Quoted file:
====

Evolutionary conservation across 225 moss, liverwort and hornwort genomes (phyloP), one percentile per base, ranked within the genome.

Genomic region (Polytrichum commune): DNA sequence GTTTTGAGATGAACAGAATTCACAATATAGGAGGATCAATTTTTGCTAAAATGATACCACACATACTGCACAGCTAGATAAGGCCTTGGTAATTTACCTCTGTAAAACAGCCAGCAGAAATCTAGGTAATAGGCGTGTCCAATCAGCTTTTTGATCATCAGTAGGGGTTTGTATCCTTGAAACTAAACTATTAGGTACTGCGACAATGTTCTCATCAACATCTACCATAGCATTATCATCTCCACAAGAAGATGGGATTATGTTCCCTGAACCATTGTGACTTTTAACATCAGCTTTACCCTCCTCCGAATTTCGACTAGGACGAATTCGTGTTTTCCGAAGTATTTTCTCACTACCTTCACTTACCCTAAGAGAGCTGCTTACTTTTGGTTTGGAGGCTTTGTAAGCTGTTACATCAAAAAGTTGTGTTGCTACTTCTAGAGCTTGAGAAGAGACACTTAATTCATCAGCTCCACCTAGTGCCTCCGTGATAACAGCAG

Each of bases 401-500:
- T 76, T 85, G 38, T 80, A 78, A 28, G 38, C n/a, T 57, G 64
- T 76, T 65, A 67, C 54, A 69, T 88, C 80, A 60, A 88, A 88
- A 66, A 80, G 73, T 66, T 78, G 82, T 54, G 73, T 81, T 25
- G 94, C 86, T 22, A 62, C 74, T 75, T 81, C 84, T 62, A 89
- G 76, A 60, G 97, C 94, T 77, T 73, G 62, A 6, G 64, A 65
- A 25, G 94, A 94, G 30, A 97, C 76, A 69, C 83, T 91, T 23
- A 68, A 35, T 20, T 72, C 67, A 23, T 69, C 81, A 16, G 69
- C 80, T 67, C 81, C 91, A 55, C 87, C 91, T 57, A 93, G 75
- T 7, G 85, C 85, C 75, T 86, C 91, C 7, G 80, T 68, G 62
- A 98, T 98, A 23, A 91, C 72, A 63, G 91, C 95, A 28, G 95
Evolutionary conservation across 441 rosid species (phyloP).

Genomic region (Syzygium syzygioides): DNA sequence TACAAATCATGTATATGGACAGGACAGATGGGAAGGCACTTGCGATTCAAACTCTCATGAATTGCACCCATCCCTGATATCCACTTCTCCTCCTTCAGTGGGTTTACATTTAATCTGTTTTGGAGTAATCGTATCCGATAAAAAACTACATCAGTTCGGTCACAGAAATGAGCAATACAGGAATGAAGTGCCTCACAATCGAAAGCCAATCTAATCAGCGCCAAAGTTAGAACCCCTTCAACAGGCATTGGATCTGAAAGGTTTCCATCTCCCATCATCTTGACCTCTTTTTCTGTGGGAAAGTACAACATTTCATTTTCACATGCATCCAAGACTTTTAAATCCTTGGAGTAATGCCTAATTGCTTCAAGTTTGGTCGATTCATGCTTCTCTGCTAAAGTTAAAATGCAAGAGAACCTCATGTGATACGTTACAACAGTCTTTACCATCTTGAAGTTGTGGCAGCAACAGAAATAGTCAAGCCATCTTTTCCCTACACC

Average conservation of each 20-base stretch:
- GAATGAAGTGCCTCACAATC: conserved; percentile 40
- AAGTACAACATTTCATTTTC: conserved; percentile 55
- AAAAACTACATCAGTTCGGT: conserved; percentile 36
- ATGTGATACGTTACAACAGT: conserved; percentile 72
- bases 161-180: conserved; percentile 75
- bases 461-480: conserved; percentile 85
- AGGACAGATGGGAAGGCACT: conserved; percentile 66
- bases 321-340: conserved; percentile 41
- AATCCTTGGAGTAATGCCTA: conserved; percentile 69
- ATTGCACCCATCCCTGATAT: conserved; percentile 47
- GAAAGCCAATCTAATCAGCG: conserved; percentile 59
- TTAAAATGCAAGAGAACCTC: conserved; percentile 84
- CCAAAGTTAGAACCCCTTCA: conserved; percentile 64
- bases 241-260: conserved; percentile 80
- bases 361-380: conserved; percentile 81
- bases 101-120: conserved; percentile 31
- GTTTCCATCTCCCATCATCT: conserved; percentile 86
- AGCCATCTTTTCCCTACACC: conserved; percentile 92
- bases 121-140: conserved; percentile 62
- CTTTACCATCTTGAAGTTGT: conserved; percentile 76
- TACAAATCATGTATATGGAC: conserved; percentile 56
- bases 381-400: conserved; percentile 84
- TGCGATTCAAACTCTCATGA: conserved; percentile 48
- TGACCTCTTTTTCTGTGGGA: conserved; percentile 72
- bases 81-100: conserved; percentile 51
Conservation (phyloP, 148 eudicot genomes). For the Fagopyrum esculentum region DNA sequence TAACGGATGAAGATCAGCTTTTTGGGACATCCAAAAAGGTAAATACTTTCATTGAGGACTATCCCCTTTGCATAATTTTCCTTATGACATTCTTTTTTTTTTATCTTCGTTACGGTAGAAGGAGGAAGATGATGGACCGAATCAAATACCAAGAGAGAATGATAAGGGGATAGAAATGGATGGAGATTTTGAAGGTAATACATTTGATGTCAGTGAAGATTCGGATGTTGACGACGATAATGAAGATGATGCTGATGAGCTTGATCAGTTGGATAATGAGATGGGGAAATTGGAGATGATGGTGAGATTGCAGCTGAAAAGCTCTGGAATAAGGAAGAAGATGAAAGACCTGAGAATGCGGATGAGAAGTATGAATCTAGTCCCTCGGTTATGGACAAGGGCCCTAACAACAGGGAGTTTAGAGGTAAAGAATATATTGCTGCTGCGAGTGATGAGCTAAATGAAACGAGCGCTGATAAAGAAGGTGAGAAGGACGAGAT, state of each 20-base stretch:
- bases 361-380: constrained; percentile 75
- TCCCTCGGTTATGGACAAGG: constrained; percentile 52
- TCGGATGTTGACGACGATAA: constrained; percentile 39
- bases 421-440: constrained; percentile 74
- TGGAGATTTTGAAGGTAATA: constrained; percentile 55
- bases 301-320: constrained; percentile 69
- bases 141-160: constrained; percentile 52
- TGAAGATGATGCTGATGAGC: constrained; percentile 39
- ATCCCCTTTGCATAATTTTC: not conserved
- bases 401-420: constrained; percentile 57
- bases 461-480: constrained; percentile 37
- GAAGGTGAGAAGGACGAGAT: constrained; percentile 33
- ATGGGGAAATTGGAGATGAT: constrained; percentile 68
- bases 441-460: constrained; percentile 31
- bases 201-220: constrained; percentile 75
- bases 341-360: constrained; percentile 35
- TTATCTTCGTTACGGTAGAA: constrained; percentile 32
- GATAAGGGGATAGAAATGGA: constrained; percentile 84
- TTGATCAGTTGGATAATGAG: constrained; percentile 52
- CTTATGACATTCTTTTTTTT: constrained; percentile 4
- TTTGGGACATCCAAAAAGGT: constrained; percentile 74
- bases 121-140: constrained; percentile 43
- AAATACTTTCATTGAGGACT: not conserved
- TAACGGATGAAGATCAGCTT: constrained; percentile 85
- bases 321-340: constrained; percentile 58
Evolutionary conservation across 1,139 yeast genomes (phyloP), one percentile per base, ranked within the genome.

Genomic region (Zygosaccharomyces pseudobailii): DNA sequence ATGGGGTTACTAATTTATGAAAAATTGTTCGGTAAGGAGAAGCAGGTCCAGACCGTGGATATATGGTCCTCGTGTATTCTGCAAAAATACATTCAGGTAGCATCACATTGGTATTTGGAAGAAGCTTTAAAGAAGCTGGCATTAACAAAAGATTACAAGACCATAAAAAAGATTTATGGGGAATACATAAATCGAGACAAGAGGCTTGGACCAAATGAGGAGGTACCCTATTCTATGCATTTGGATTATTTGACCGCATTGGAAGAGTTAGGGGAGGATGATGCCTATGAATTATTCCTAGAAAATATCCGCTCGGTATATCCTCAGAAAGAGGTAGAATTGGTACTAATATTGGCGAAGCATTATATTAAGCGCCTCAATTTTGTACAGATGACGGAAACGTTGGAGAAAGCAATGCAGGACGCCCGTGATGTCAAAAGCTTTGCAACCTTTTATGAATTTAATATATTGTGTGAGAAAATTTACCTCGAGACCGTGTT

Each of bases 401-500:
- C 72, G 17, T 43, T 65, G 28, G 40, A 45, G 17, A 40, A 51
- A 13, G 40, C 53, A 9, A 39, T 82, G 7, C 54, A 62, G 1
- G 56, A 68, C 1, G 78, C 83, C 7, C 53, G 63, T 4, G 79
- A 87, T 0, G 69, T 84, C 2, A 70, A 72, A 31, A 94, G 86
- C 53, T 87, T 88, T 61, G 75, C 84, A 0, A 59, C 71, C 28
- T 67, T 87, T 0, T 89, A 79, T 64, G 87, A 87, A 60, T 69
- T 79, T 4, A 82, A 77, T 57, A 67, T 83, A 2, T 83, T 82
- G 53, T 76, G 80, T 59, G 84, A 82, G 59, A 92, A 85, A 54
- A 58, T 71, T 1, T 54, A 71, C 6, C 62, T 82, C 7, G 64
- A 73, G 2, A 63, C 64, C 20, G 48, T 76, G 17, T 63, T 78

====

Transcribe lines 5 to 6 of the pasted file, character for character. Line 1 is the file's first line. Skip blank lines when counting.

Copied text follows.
- T 76, T 65, A 67, C 54, A 69, T 88, C 80, A 60, A 88, A 88
- A 66, A 80, G 73, T 66, T 78, G 82, T 54, G 73, T 81, T 25